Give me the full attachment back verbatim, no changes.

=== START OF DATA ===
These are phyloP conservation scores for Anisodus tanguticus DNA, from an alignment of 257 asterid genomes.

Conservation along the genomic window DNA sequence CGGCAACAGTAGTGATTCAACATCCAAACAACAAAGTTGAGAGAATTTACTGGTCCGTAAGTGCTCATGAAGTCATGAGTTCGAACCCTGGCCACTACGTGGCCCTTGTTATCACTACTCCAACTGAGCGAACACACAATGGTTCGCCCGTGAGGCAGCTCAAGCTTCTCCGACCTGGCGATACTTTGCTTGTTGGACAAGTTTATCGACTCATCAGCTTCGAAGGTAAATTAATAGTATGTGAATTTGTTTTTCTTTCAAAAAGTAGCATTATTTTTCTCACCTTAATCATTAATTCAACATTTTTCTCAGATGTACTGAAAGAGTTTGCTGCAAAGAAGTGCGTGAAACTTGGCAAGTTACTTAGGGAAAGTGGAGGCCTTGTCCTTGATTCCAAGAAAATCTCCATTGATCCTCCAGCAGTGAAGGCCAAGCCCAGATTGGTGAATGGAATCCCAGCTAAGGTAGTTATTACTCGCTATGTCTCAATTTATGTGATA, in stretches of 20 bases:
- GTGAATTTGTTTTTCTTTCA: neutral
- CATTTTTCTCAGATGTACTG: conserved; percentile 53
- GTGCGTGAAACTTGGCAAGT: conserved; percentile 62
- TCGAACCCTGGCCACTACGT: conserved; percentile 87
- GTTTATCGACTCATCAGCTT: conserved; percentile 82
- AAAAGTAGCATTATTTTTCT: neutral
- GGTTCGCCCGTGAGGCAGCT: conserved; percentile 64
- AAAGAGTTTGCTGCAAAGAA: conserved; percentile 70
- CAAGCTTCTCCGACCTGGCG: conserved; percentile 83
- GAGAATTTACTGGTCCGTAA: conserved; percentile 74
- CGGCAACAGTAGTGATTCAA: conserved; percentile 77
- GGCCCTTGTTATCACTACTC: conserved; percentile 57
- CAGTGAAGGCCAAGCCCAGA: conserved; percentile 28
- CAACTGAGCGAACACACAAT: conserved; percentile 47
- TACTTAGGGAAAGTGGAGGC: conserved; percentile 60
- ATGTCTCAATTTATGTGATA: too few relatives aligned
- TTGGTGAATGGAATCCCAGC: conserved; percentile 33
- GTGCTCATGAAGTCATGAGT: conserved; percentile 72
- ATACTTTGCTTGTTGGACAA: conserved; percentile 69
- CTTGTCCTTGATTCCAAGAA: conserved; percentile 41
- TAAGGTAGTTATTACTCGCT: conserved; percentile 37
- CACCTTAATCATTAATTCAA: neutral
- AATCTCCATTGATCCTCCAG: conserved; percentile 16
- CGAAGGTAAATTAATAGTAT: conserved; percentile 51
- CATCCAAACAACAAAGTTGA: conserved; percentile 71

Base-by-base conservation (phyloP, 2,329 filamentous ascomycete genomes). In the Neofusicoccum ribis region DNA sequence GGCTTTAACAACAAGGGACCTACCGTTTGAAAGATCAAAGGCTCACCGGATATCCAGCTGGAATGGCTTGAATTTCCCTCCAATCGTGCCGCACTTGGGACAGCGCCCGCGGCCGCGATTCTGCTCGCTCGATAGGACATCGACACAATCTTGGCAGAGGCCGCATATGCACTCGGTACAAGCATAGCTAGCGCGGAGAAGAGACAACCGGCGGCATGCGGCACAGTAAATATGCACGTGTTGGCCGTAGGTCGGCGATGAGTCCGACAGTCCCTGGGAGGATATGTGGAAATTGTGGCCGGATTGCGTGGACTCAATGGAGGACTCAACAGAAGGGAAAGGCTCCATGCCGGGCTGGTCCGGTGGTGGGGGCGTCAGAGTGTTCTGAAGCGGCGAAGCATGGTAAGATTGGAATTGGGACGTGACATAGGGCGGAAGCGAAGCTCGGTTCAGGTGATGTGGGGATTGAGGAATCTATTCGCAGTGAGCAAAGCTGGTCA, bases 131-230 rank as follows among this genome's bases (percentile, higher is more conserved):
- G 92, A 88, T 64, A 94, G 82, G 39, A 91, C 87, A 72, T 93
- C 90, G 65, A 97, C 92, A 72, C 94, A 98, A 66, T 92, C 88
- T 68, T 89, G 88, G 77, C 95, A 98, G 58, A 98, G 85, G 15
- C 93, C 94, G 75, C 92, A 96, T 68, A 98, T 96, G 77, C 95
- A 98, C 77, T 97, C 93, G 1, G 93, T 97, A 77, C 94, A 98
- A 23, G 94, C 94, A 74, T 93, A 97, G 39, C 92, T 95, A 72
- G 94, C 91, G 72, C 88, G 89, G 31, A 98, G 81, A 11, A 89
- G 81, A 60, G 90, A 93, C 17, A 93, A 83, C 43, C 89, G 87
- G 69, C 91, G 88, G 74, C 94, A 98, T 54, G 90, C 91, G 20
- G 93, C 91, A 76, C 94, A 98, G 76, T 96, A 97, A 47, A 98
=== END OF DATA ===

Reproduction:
These are phyloP conservation scores for Anisodus tanguticus DNA, from an alignment of 257 asterid genomes.

Conservation along the genomic window DNA sequence CGGCAACAGTAGTGATTCAACATCCAAACAACAAAGTTGAGAGAATTTACTGGTCCGTAAGTGCTCATGAAGTCATGAGTTCGAACCCTGGCCACTACGTGGCCCTTGTTATCACTACTCCAACTGAGCGAACACACAATGGTTCGCCCGTGAGGCAGCTCAAGCTTCTCCGACCTGGCGATACTTTGCTTGTTGGACAAGTTTATCGACTCATCAGCTTCGAAGGTAAATTAATAGTATGTGAATTTGTTTTTCTTTCAAAAAGTAGCATTATTTTTCTCACCTTAATCATTAATTCAACATTTTTCTCAGATGTACTGAAAGAGTTTGCTGCAAAGAAGTGCGTGAAACTTGGCAAGTTACTTAGGGAAAGTGGAGGCCTTGTCCTTGATTCCAAGAAAATCTCCATTGATCCTCCAGCAGTGAAGGCCAAGCCCAGATTGGTGAATGGAATCCCAGCTAAGGTAGTTATTACTCGCTATGTCTCAATTTATGTGATA, in stretches of 20 bases:
- GTGAATTTGTTTTTCTTTCA: neutral
- CATTTTTCTCAGATGTACTG: conserved; percentile 53
- GTGCGTGAAACTTGGCAAGT: conserved; percentile 62
- TCGAACCCTGGCCACTACGT: conserved; percentile 87
- GTTTATCGACTCATCAGCTT: conserved; percentile 82
- AAAAGTAGCATTATTTTTCT: neutral
- GGTTCGCCCGTGAGGCAGCT: conserved; percentile 64
- AAAGAGTTTGCTGCAAAGAA: conserved; percentile 70
- CAAGCTTCTCCGACCTGGCG: conserved; percentile 83
- GAGAATTTACTGGTCCGTAA: conserved; percentile 74
- CGGCAACAGTAGTGATTCAA: conserved; percentile 77
- GGCCCTTGTTATCACTACTC: conserved; percentile 57
- CAGTGAAGGCCAAGCCCAGA: conserved; percentile 28
- CAACTGAGCGAACACACAAT: conserved; percentile 47
- TACTTAGGGAAAGTGGAGGC: conserved; percentile 60
- ATGTCTCAATTTATGTGATA: too few relatives aligned
- TTGGTGAATGGAATCCCAGC: conserved; percentile 33
- GTGCTCATGAAGTCATGAGT: conserved; percentile 72
- ATACTTTGCTTGTTGGACAA: conserved; percentile 69
- CTTGTCCTTGATTCCAAGAA: conserved; percentile 41
- TAAGGTAGTTATTACTCGCT: conserved; percentile 37
- CACCTTAATCATTAATTCAA: neutral
- AATCTCCATTGATCCTCCAG: conserved; percentile 16
- CGAAGGTAAATTAATAGTAT: conserved; percentile 51
- CATCCAAACAACAAAGTTGA: conserved; percentile 71

Base-by-base conservation (phyloP, 2,329 filamentous ascomycete genomes). In the Neofusicoccum ribis region DNA sequence GGCTTTAACAACAAGGGACCTACCGTTTGAAAGATCAAAGGCTCACCGGATATCCAGCTGGAATGGCTTGAATTTCCCTCCAATCGTGCCGCACTTGGGACAGCGCCCGCGGCCGCGATTCTGCTCGCTCGATAGGACATCGACACAATCTTGGCAGAGGCCGCATATGCACTCGGTACAAGCATAGCTAGCGCGGAGAAGAGACAACCGGCGGCATGCGGCACAGTAAATATGCACGTGTTGGCCGTAGGTCGGCGATGAGTCCGACAGTCCCTGGGAGGATATGTGGAAATTGTGGCCGGATTGCGTGGACTCAATGGAGGACTCAACAGAAGGGAAAGGCTCCATGCCGGGCTGGTCCGGTGGTGGGGGCGTCAGAGTGTTCTGAAGCGGCGAAGCATGGTAAGATTGGAATTGGGACGTGACATAGGGCGGAAGCGAAGCTCGGTTCAGGTGATGTGGGGATTGAGGAATCTATTCGCAGTGAGCAAAGCTGGTCA, bases 131-230 rank as follows among this genome's bases (percentile, higher is more conserved):
- G 92, A 88, T 64, A 94, G 82, G 39, A 91, C 87, A 72, T 93
- C 90, G 65, A 97, C 92, A 72, C 94, A 98, A 66, T 92, C 88
- T 68, T 89, G 88, G 77, C 95, A 98, G 58, A 98, G 85, G 15
- C 93, C 94, G 75, C 92, A 96, T 68, A 98, T 96, G 77, C 95
- A 98, C 77, T 97, C 93, G 1, G 93, T 97, A 77, C 94, A 98
- A 23, G 94, C 94, A 74, T 93, A 97, G 39, C 92, T 95, A 72
- G 94, C 91, G 72, C 88, G 89, G 31, A 98, G 81, A 11, A 89
- G 81, A 60, G 90, A 93, C 17, A 93, A 83, C 43, C 89, G 87
- G 69, C 91, G 88, G 74, C 94, A 98, T 54, G 90, C 91, G 20
- G 93, C 91, A 76, C 94, A 98, G 76, T 96, A 97, A 47, A 98